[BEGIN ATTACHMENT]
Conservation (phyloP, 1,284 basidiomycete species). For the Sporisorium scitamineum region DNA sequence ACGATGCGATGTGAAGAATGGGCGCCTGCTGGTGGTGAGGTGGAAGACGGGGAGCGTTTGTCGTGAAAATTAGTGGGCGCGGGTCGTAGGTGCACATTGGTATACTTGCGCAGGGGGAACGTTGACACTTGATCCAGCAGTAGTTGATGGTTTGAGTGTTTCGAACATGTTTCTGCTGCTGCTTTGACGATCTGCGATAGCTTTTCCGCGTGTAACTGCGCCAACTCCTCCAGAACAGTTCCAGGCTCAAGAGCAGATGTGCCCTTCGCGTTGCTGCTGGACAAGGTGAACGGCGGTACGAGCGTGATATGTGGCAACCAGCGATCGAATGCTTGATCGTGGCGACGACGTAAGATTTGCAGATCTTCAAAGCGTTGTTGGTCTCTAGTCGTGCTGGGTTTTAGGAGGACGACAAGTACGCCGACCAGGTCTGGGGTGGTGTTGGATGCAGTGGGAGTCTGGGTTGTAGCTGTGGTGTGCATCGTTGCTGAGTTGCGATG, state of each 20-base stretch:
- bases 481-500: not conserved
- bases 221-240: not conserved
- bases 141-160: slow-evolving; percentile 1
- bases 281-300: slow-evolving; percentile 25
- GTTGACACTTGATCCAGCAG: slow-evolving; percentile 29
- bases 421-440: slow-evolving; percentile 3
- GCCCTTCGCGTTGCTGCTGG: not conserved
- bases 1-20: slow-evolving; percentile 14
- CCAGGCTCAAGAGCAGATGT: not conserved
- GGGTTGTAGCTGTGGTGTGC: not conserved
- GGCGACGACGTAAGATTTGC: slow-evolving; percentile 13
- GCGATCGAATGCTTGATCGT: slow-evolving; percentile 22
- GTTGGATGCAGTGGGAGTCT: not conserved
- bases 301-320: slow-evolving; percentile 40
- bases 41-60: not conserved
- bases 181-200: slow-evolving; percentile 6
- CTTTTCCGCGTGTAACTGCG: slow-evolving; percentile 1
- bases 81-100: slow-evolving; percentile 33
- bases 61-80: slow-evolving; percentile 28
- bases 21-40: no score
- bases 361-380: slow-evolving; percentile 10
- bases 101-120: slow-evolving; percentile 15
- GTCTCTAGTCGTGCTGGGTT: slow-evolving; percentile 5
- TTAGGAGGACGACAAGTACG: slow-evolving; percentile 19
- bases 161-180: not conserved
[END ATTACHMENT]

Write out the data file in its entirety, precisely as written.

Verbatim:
Conservation (phyloP, 1,284 basidiomycete species). For the Sporisorium scitamineum region DNA sequence ACGATGCGATGTGAAGAATGGGCGCCTGCTGGTGGTGAGGTGGAAGACGGGGAGCGTTTGTCGTGAAAATTAGTGGGCGCGGGTCGTAGGTGCACATTGGTATACTTGCGCAGGGGGAACGTTGACACTTGATCCAGCAGTAGTTGATGGTTTGAGTGTTTCGAACATGTTTCTGCTGCTGCTTTGACGATCTGCGATAGCTTTTCCGCGTGTAACTGCGCCAACTCCTCCAGAACAGTTCCAGGCTCAAGAGCAGATGTGCCCTTCGCGTTGCTGCTGGACAAGGTGAACGGCGGTACGAGCGTGATATGTGGCAACCAGCGATCGAATGCTTGATCGTGGCGACGACGTAAGATTTGCAGATCTTCAAAGCGTTGTTGGTCTCTAGTCGTGCTGGGTTTTAGGAGGACGACAAGTACGCCGACCAGGTCTGGGGTGGTGTTGGATGCAGTGGGAGTCTGGGTTGTAGCTGTGGTGTGCATCGTTGCTGAGTTGCGATG, state of each 20-base stretch:
- bases 481-500: not conserved
- bases 221-240: not conserved
- bases 141-160: slow-evolving; percentile 1
- bases 281-300: slow-evolving; percentile 25
- GTTGACACTTGATCCAGCAG: slow-evolving; percentile 29
- bases 421-440: slow-evolving; percentile 3
- GCCCTTCGCGTTGCTGCTGG: not conserved
- bases 1-20: slow-evolving; percentile 14
- CCAGGCTCAAGAGCAGATGT: not conserved
- GGGTTGTAGCTGTGGTGTGC: not conserved
- GGCGACGACGTAAGATTTGC: slow-evolving; percentile 13
- GCGATCGAATGCTTGATCGT: slow-evolving; percentile 22
- GTTGGATGCAGTGGGAGTCT: not conserved
- bases 301-320: slow-evolving; percentile 40
- bases 41-60: not conserved
- bases 181-200: slow-evolving; percentile 6
- CTTTTCCGCGTGTAACTGCG: slow-evolving; percentile 1
- bases 81-100: slow-evolving; percentile 33
- bases 61-80: slow-evolving; percentile 28
- bases 21-40: no score
- bases 361-380: slow-evolving; percentile 10
- bases 101-120: slow-evolving; percentile 15
- GTCTCTAGTCGTGCTGGGTT: slow-evolving; percentile 5
- TTAGGAGGACGACAAGTACG: slow-evolving; percentile 19
- bases 161-180: not conserved